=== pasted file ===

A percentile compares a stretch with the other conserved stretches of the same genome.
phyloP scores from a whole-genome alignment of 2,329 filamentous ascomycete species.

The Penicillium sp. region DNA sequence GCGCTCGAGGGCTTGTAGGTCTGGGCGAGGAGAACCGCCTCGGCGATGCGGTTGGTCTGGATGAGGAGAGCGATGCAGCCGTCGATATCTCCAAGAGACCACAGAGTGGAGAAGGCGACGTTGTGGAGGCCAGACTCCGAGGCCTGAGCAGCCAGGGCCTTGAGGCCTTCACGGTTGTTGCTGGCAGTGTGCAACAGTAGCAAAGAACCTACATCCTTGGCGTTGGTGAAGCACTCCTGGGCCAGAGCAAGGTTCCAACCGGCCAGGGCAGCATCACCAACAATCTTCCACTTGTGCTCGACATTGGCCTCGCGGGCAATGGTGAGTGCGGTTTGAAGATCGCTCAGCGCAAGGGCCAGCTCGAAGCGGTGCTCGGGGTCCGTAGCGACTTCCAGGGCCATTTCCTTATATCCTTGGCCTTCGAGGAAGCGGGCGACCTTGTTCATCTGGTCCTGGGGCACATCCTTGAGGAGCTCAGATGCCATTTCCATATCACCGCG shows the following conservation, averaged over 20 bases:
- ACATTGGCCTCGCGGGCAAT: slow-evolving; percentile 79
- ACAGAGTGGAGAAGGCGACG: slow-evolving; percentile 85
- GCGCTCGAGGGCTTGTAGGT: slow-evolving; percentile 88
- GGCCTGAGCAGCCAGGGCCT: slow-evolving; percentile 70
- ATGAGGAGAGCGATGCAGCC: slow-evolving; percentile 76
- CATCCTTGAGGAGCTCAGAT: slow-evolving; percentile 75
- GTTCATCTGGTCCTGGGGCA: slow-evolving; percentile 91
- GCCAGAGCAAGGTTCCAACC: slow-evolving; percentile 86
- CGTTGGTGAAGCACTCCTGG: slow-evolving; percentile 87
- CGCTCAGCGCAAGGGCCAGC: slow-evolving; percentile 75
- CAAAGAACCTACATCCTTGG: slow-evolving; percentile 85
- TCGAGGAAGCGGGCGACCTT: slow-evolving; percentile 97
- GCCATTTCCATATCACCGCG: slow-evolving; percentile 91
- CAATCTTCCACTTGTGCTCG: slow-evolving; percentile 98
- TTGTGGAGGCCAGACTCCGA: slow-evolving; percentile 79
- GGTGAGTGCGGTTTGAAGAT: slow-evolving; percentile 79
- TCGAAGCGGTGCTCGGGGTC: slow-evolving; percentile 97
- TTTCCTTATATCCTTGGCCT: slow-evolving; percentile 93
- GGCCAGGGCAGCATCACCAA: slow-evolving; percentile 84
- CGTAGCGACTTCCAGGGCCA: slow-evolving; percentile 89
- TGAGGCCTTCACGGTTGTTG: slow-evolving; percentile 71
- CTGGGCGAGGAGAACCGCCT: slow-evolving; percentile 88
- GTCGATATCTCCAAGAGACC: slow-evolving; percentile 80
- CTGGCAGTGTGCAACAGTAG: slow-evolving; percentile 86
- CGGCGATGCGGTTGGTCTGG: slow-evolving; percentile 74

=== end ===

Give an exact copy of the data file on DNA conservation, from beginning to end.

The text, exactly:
A percentile compares a stretch with the other conserved stretches of the same genome.
phyloP scores from a whole-genome alignment of 2,329 filamentous ascomycete species.

The Penicillium sp. region DNA sequence GCGCTCGAGGGCTTGTAGGTCTGGGCGAGGAGAACCGCCTCGGCGATGCGGTTGGTCTGGATGAGGAGAGCGATGCAGCCGTCGATATCTCCAAGAGACCACAGAGTGGAGAAGGCGACGTTGTGGAGGCCAGACTCCGAGGCCTGAGCAGCCAGGGCCTTGAGGCCTTCACGGTTGTTGCTGGCAGTGTGCAACAGTAGCAAAGAACCTACATCCTTGGCGTTGGTGAAGCACTCCTGGGCCAGAGCAAGGTTCCAACCGGCCAGGGCAGCATCACCAACAATCTTCCACTTGTGCTCGACATTGGCCTCGCGGGCAATGGTGAGTGCGGTTTGAAGATCGCTCAGCGCAAGGGCCAGCTCGAAGCGGTGCTCGGGGTCCGTAGCGACTTCCAGGGCCATTTCCTTATATCCTTGGCCTTCGAGGAAGCGGGCGACCTTGTTCATCTGGTCCTGGGGCACATCCTTGAGGAGCTCAGATGCCATTTCCATATCACCGCG shows the following conservation, averaged over 20 bases:
- ACATTGGCCTCGCGGGCAAT: slow-evolving; percentile 79
- ACAGAGTGGAGAAGGCGACG: slow-evolving; percentile 85
- GCGCTCGAGGGCTTGTAGGT: slow-evolving; percentile 88
- GGCCTGAGCAGCCAGGGCCT: slow-evolving; percentile 70
- ATGAGGAGAGCGATGCAGCC: slow-evolving; percentile 76
- CATCCTTGAGGAGCTCAGAT: slow-evolving; percentile 75
- GTTCATCTGGTCCTGGGGCA: slow-evolving; percentile 91
- GCCAGAGCAAGGTTCCAACC: slow-evolving; percentile 86
- CGTTGGTGAAGCACTCCTGG: slow-evolving; percentile 87
- CGCTCAGCGCAAGGGCCAGC: slow-evolving; percentile 75
- CAAAGAACCTACATCCTTGG: slow-evolving; percentile 85
- TCGAGGAAGCGGGCGACCTT: slow-evolving; percentile 97
- GCCATTTCCATATCACCGCG: slow-evolving; percentile 91
- CAATCTTCCACTTGTGCTCG: slow-evolving; percentile 98
- TTGTGGAGGCCAGACTCCGA: slow-evolving; percentile 79
- GGTGAGTGCGGTTTGAAGAT: slow-evolving; percentile 79
- TCGAAGCGGTGCTCGGGGTC: slow-evolving; percentile 97
- TTTCCTTATATCCTTGGCCT: slow-evolving; percentile 93
- GGCCAGGGCAGCATCACCAA: slow-evolving; percentile 84
- CGTAGCGACTTCCAGGGCCA: slow-evolving; percentile 89
- TGAGGCCTTCACGGTTGTTG: slow-evolving; percentile 71
- CTGGGCGAGGAGAACCGCCT: slow-evolving; percentile 88
- GTCGATATCTCCAAGAGACC: slow-evolving; percentile 80
- CTGGCAGTGTGCAACAGTAG: slow-evolving; percentile 86
- CGGCGATGCGGTTGGTCTGG: slow-evolving; percentile 74